Have you ever walked into a tournament and been afraid of something; missing the target, not doing as good as you have at another tournament, or even just being afraid of the target itself?
This is known as target panic or fright.
I have been shooting NASP® for four years and was getting good; however, at the beginning of my last year things took a drastic turn. I went from constantly shooting 280-290s to shooting 240-250. I was struggling and could not figure out why. I was shooting about 100 arrows or more every night and still was not improving. I tried different things to try and fix this.
First, I got new glasses because it helps to see when the target while you are shooting. However, that only made a minor change.
I was super frustrated and my coach could not figure out why I was shooting how I was. My form itself was good. When he could not figure out what was happening, he had our state coordinator watch me at a tournament to see if he noticed anything.
That Sunday at practice I heard something I did not want to hear and something that I did not know what it meant. My coach had told me that he and the state coordinator thought I had target panic. I was told not shoot for a week, and to take a break from shooting. At first, I was frightened and anxious because I did not know what was going to come next.
Through all of this I have found a few things that worked to help me overcome it.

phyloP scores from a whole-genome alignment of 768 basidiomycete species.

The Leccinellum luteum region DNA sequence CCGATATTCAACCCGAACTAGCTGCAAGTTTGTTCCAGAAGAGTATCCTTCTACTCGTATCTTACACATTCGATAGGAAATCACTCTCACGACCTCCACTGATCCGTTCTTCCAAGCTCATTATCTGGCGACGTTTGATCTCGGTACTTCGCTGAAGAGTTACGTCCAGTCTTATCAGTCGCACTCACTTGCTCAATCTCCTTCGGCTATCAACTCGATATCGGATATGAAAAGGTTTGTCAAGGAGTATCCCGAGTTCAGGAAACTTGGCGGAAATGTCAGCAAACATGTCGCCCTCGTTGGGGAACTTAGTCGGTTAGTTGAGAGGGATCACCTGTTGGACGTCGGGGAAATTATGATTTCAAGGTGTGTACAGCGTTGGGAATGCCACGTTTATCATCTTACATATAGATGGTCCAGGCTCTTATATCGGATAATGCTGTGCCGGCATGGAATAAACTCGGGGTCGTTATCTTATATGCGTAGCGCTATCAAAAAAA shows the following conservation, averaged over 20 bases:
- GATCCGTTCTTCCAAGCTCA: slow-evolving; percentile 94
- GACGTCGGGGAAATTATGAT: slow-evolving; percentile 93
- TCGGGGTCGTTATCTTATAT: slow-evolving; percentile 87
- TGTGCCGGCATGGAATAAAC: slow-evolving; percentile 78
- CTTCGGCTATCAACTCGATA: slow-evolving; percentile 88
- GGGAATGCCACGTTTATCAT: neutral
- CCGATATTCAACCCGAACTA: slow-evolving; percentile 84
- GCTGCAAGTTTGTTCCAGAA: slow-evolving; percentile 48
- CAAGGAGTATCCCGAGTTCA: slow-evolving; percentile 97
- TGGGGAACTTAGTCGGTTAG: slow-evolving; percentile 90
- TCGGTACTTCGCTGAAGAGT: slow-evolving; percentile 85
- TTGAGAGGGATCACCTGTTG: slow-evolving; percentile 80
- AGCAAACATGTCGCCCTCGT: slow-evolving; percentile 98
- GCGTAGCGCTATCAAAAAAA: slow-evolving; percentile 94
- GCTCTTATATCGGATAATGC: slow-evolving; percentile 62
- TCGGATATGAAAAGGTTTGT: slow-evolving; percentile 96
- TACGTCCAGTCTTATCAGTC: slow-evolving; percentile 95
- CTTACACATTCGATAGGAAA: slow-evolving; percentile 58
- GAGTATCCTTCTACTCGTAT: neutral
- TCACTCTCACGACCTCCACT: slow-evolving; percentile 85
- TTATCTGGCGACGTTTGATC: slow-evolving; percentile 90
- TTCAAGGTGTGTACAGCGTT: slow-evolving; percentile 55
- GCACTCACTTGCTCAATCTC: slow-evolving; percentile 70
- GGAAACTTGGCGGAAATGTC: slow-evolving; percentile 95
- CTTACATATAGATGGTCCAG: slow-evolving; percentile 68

First and foremost, stepping back and taking a break, whether that is completely or just backing off on the amount you are shooting every time. Although this was hard for me to do because archery is my stress reliever and the thing that I really love doing. Overall, this was helpful for me because it gave me a fresh start to come back and start again.
Although I was not shooting that week, I did not let my time be wasted, I spent most of my free time researching and reading on what target panic was and how to overcome it. While researching I found that it takes about three months to go through and overcome it; however, there was one issue, I only had about three weeks until our state tournament.
The next thing I did was limit the amount I would shoot every night. Instead of shooting one hundred arrows or more, I limited myself to just what I would shoot in a tournament.
The final thing that I found helped me really overcome target panic was to just work on shooting a target that was not that far, roughly five feet away. The target had a blank face so all I had to focus on was my fundamentals. I spent this time focusing on making sure that I was drawing, anchoring, aiming, and releasing the same every time. I would focus on the basics that way I knew that I had the basics down and the last thing I had to overcome was keeping myself from getting in my head and not pressuring myself.
The one thing that I found to really help me stay out of my head and not pressuring myself was to not look at the score board for the tournament before I shot. I did not want to be worried about how much I had to shoot to beat the top person. When I would focus on the score, I would get in my head faster and would bring myself down because I was not shooting how I needed to shoot to be the best archer there.
I needed to just focus on the basics and just shooting my best for that tournament.
Kelby was a 2022 student contributor. To read her other submissions, click here.